Sky Full of Light

Recovering from Incest

Survivor-advocates have been down the recovery road and back and have valuable suggestions to offer those just starting their healing journey. Here are some helpful practices from survivors on healing methods and strategies that can help. Each person’s healing journey is uniquely their own and what works for one person may not be helpful for another. The key is to find your own way to health and well-being.


  • Build social support. Incest can make a person feel isolated and alone. Take steps to build your social network with people who feel safe to you and people you feel good being with. Often this includes people outside of your family circle. Consider building relationships with other sexual violence survivors. Think about joining an online support group so you can converse with others who share similar experiences. Survivor-moderated, private social media groups can help build your virtual support network, as can in-person groups running in your area. See our page on Personal Support Options for links to safe resources. 


  • Find a skilled and experienced therapist who has worked with survivors of incest and sexual abuse. If possible, take time to meet with several therapists to find the best fit for yourself, and select a therapist you feel you can trust and with whom you have rapport. Your therapist should be fully focused on and engaged with you throughout your therapy session because if they’re not, this can trigger old feelings of being overlooked and de-prioritized and prompt you to try too hard to make things right. One of the key goals of trauma-informed therapy is to create a safe therapist-client relationship that is a refuge - a secure relationship for healing and growth - instead of harm. If the therapeutic relationship isn’t working, find another, but try to end any nonproductive therapy in a manner that leaves you feeling proud of yourself.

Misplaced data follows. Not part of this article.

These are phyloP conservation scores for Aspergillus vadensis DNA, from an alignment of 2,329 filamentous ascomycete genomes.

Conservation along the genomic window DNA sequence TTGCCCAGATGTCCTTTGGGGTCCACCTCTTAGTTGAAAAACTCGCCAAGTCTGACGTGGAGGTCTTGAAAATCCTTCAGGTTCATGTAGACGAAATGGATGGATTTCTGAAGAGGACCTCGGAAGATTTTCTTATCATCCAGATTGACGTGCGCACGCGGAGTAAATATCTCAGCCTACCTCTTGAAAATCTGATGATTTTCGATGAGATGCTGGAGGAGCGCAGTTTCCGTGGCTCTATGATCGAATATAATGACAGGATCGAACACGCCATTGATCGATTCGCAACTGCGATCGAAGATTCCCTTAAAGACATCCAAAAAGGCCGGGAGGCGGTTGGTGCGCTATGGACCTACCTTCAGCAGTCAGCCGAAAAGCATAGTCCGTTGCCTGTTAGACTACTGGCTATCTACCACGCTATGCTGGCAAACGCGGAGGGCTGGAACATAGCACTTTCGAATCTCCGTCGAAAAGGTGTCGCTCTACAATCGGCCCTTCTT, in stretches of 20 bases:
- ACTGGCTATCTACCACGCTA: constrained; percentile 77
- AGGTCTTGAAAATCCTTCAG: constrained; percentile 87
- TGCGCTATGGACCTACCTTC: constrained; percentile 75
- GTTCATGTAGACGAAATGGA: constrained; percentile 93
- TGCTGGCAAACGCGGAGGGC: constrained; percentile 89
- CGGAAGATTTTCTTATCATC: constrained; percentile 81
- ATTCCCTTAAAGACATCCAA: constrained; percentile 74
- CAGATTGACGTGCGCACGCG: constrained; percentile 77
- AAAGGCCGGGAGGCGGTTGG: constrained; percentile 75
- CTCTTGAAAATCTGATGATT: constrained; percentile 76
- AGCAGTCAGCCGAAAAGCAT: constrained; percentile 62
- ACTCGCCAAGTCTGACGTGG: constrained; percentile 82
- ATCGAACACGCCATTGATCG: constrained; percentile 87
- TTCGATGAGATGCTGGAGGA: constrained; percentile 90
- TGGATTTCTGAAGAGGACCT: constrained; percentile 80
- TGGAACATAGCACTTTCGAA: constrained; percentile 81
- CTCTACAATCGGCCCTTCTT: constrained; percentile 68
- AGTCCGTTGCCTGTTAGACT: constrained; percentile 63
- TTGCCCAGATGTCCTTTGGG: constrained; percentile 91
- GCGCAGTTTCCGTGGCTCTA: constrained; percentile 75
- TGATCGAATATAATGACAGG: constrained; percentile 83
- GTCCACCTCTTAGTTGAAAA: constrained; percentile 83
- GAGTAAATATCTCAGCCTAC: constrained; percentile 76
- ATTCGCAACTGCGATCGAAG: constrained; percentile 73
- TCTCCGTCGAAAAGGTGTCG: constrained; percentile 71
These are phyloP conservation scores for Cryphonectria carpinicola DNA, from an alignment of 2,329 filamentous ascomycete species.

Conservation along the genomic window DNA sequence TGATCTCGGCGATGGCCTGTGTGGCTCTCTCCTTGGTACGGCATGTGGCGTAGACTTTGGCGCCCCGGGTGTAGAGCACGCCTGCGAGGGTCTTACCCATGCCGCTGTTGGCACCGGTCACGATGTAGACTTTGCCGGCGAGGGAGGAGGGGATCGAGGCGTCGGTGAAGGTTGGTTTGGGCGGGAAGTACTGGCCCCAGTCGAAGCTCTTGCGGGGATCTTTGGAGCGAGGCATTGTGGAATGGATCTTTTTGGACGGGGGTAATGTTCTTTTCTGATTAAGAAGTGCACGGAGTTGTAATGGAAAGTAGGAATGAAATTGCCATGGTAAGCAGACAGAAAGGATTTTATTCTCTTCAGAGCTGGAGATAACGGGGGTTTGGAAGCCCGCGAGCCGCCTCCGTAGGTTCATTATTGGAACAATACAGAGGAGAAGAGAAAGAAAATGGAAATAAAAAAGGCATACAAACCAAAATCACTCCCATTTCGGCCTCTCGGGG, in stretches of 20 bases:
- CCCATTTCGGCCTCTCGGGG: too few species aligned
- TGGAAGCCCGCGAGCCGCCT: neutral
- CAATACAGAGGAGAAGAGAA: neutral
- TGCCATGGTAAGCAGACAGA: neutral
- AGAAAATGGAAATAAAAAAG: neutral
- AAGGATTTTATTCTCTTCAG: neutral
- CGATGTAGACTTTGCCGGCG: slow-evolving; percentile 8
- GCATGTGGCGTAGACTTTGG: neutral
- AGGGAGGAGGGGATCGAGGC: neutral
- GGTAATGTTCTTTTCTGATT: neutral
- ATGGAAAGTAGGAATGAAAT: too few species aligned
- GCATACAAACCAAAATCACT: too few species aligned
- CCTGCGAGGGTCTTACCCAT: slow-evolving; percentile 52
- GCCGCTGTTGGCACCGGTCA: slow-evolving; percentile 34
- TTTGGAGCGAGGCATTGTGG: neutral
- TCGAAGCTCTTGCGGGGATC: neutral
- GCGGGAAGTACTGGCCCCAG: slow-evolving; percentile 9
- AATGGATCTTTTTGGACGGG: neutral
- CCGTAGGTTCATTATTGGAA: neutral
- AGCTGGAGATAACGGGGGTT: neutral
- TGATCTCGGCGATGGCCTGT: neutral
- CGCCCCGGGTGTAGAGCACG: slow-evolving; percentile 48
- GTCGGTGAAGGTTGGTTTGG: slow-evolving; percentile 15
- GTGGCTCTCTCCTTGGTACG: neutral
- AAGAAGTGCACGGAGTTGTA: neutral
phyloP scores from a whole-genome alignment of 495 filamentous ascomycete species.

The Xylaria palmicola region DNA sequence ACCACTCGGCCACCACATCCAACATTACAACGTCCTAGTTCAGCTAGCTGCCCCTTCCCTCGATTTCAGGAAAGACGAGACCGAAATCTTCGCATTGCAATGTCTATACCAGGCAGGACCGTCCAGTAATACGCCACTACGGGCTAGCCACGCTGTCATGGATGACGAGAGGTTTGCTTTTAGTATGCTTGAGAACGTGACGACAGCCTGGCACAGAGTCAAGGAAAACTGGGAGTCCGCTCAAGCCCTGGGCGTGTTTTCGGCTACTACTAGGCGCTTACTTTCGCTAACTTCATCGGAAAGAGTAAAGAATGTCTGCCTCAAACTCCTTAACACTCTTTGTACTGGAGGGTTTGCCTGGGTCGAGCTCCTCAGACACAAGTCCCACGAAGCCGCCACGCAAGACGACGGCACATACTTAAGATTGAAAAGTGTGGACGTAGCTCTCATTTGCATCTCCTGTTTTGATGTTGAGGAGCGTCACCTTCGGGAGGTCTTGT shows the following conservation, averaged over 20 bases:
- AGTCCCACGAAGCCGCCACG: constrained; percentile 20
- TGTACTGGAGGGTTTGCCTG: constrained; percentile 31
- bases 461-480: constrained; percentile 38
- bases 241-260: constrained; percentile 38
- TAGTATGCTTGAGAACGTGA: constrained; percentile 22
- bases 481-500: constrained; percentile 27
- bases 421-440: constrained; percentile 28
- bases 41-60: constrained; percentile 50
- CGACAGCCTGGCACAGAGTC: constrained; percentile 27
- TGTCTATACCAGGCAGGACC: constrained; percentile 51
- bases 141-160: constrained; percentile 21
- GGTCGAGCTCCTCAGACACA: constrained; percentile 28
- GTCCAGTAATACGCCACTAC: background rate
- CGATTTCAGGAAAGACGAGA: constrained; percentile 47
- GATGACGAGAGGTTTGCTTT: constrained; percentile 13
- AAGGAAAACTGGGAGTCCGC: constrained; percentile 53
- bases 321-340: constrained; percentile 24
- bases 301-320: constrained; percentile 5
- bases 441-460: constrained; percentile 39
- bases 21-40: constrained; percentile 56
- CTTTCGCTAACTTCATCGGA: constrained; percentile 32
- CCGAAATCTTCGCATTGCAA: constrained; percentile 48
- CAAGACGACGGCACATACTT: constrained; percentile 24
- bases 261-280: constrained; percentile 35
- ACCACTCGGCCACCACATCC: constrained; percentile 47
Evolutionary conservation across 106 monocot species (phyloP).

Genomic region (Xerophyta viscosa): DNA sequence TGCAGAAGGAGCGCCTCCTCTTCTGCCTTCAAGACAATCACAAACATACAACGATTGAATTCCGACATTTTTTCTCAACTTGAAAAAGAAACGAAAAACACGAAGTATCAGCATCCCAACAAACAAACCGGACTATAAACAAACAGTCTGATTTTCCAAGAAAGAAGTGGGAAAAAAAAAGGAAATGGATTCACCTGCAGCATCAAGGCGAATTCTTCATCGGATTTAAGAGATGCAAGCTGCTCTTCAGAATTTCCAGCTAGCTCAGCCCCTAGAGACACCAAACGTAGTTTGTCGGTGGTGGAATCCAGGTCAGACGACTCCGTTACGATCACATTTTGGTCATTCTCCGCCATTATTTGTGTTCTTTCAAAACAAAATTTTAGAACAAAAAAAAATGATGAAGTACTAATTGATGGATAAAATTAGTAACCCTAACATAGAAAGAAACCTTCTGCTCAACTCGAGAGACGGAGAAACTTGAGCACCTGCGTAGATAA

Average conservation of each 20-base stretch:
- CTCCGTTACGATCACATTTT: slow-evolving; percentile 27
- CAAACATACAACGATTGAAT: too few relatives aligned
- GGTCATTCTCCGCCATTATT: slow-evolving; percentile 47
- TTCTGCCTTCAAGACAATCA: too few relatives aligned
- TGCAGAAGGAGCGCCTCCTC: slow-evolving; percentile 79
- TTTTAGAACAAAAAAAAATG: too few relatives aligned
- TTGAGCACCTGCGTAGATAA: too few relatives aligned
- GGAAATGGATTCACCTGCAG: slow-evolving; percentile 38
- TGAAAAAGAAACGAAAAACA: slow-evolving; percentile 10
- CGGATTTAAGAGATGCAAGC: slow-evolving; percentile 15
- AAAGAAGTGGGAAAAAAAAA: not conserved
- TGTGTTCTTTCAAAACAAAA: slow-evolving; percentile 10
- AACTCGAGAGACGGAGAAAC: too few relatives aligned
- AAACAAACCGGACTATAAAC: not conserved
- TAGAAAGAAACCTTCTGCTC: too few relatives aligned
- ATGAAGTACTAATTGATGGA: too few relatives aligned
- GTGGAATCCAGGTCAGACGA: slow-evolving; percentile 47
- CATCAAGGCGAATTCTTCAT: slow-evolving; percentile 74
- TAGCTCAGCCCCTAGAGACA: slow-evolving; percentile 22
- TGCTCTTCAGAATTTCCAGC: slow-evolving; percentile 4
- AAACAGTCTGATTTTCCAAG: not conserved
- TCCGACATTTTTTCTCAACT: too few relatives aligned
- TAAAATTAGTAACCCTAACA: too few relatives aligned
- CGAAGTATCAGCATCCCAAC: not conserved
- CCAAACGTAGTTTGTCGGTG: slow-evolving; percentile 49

Many sexual assault organizations offer free and confidential counseling to survivors. Consider alternative therapy methods, for example, trauma-informed, equine-assisted therapy. The human-horse connection and human-beloved animal connection allows some survivors to experience emotions, such as love, through entirely safe, nonverbal communications. This can be particularly effective with teens for whom traditional therapy doesn’t work well. Whatever counseling method you pursue, it is best if possible to find a therapist who has training and experience in trauma and is credentialed and highly ethical.

    Psychology Today’s website has a “Find a Therapist” directory of therapists, psychiatrists, and treatment centers located throughout the US that is searchable by city or zip code.


  • Since the body is the site of abuse, however the abuse occurred, learning to care for and nurture one’s body is often central in the healing process.  What this means specifically can vary from one survivor to another. For one person, this can be learning to get enough sleep, for another healthy food, for another exercise, for another dance and improvisational theatre, for another not abusing substances. The key is to learn what activities help you feel healthy and happy. Explore music or art therapy, exercise or yoga, meditation or spiritual activities, time in a swimming pool or in nature - any and all physical activities that help you feel at home in your body. Learn to observe and identify what feels healing for you. Each person’s healing journey is truly uniquely their own path.